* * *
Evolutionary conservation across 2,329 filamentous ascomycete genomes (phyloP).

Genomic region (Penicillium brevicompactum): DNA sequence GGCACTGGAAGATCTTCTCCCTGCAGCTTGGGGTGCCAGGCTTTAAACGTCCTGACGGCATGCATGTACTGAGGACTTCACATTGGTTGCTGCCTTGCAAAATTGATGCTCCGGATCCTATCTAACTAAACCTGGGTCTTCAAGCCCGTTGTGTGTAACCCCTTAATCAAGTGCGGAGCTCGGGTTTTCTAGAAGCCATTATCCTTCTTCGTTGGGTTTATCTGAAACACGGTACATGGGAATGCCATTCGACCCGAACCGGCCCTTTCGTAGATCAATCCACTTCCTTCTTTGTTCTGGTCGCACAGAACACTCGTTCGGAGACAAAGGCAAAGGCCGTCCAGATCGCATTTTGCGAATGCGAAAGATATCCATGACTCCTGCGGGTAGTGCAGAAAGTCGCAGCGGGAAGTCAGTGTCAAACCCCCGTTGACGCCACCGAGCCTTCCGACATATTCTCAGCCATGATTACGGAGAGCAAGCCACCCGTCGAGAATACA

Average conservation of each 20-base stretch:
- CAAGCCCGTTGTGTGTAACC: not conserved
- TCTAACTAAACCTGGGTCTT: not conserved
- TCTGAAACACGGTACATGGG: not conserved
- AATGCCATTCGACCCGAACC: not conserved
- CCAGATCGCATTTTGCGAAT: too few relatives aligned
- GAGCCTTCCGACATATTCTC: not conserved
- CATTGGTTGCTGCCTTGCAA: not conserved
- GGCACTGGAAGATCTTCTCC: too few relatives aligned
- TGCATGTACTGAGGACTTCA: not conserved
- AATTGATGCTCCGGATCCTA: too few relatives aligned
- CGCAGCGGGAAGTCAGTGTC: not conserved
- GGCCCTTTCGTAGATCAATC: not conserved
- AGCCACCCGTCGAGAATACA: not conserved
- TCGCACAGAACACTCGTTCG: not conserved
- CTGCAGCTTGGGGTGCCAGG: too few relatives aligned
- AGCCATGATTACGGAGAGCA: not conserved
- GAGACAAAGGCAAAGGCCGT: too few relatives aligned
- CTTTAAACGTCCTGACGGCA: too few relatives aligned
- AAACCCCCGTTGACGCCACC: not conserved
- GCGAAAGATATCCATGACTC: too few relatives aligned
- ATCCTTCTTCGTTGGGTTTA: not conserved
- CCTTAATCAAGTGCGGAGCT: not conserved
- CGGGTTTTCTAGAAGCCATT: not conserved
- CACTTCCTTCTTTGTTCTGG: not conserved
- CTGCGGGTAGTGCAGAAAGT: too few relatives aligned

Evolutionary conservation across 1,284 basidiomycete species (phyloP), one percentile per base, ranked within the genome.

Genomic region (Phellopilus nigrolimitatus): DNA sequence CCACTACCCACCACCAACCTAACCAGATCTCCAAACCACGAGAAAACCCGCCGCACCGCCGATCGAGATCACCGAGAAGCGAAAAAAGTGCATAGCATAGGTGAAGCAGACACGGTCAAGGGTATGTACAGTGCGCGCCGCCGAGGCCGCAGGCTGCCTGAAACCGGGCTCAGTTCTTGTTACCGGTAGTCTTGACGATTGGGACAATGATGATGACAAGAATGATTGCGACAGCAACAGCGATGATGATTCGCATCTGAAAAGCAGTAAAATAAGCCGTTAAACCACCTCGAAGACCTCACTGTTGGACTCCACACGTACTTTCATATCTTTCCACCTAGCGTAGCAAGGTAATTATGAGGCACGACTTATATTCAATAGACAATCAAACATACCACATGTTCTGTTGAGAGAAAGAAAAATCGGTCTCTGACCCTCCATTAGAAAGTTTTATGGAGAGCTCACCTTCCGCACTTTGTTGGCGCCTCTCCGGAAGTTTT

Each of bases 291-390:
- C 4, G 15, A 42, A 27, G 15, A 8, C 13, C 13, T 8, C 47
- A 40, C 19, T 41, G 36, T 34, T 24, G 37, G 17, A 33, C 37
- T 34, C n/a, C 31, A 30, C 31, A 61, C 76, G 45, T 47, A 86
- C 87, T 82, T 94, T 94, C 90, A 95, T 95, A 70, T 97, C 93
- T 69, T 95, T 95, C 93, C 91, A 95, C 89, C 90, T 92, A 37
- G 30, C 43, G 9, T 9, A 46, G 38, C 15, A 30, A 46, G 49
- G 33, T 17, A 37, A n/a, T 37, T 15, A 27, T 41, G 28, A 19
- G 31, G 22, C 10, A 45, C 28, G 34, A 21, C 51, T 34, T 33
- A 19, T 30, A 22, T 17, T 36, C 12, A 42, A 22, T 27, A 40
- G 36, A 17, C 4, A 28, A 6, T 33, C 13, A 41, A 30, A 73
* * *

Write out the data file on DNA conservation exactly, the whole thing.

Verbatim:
Evolutionary conservation across 2,329 filamentous ascomycete genomes (phyloP).

Genomic region (Penicillium brevicompactum): DNA sequence GGCACTGGAAGATCTTCTCCCTGCAGCTTGGGGTGCCAGGCTTTAAACGTCCTGACGGCATGCATGTACTGAGGACTTCACATTGGTTGCTGCCTTGCAAAATTGATGCTCCGGATCCTATCTAACTAAACCTGGGTCTTCAAGCCCGTTGTGTGTAACCCCTTAATCAAGTGCGGAGCTCGGGTTTTCTAGAAGCCATTATCCTTCTTCGTTGGGTTTATCTGAAACACGGTACATGGGAATGCCATTCGACCCGAACCGGCCCTTTCGTAGATCAATCCACTTCCTTCTTTGTTCTGGTCGCACAGAACACTCGTTCGGAGACAAAGGCAAAGGCCGTCCAGATCGCATTTTGCGAATGCGAAAGATATCCATGACTCCTGCGGGTAGTGCAGAAAGTCGCAGCGGGAAGTCAGTGTCAAACCCCCGTTGACGCCACCGAGCCTTCCGACATATTCTCAGCCATGATTACGGAGAGCAAGCCACCCGTCGAGAATACA

Average conservation of each 20-base stretch:
- CAAGCCCGTTGTGTGTAACC: not conserved
- TCTAACTAAACCTGGGTCTT: not conserved
- TCTGAAACACGGTACATGGG: not conserved
- AATGCCATTCGACCCGAACC: not conserved
- CCAGATCGCATTTTGCGAAT: too few relatives aligned
- GAGCCTTCCGACATATTCTC: not conserved
- CATTGGTTGCTGCCTTGCAA: not conserved
- GGCACTGGAAGATCTTCTCC: too few relatives aligned
- TGCATGTACTGAGGACTTCA: not conserved
- AATTGATGCTCCGGATCCTA: too few relatives aligned
- CGCAGCGGGAAGTCAGTGTC: not conserved
- GGCCCTTTCGTAGATCAATC: not conserved
- AGCCACCCGTCGAGAATACA: not conserved
- TCGCACAGAACACTCGTTCG: not conserved
- CTGCAGCTTGGGGTGCCAGG: too few relatives aligned
- AGCCATGATTACGGAGAGCA: not conserved
- GAGACAAAGGCAAAGGCCGT: too few relatives aligned
- CTTTAAACGTCCTGACGGCA: too few relatives aligned
- AAACCCCCGTTGACGCCACC: not conserved
- GCGAAAGATATCCATGACTC: too few relatives aligned
- ATCCTTCTTCGTTGGGTTTA: not conserved
- CCTTAATCAAGTGCGGAGCT: not conserved
- CGGGTTTTCTAGAAGCCATT: not conserved
- CACTTCCTTCTTTGTTCTGG: not conserved
- CTGCGGGTAGTGCAGAAAGT: too few relatives aligned

Evolutionary conservation across 1,284 basidiomycete species (phyloP), one percentile per base, ranked within the genome.

Genomic region (Phellopilus nigrolimitatus): DNA sequence CCACTACCCACCACCAACCTAACCAGATCTCCAAACCACGAGAAAACCCGCCGCACCGCCGATCGAGATCACCGAGAAGCGAAAAAAGTGCATAGCATAGGTGAAGCAGACACGGTCAAGGGTATGTACAGTGCGCGCCGCCGAGGCCGCAGGCTGCCTGAAACCGGGCTCAGTTCTTGTTACCGGTAGTCTTGACGATTGGGACAATGATGATGACAAGAATGATTGCGACAGCAACAGCGATGATGATTCGCATCTGAAAAGCAGTAAAATAAGCCGTTAAACCACCTCGAAGACCTCACTGTTGGACTCCACACGTACTTTCATATCTTTCCACCTAGCGTAGCAAGGTAATTATGAGGCACGACTTATATTCAATAGACAATCAAACATACCACATGTTCTGTTGAGAGAAAGAAAAATCGGTCTCTGACCCTCCATTAGAAAGTTTTATGGAGAGCTCACCTTCCGCACTTTGTTGGCGCCTCTCCGGAAGTTTT

Each of bases 291-390:
- C 4, G 15, A 42, A 27, G 15, A 8, C 13, C 13, T 8, C 47
- A 40, C 19, T 41, G 36, T 34, T 24, G 37, G 17, A 33, C 37
- T 34, C n/a, C 31, A 30, C 31, A 61, C 76, G 45, T 47, A 86
- C 87, T 82, T 94, T 94, C 90, A 95, T 95, A 70, T 97, C 93
- T 69, T 95, T 95, C 93, C 91, A 95, C 89, C 90, T 92, A 37
- G 30, C 43, G 9, T 9, A 46, G 38, C 15, A 30, A 46, G 49
- G 33, T 17, A 37, A n/a, T 37, T 15, A 27, T 41, G 28, A 19
- G 31, G 22, C 10, A 45, C 28, G 34, A 21, C 51, T 34, T 33
- A 19, T 30, A 22, T 17, T 36, C 12, A 42, A 22, T 27, A 40
- G 36, A 17, C 4, A 28, A 6, T 33, C 13, A 41, A 30, A 73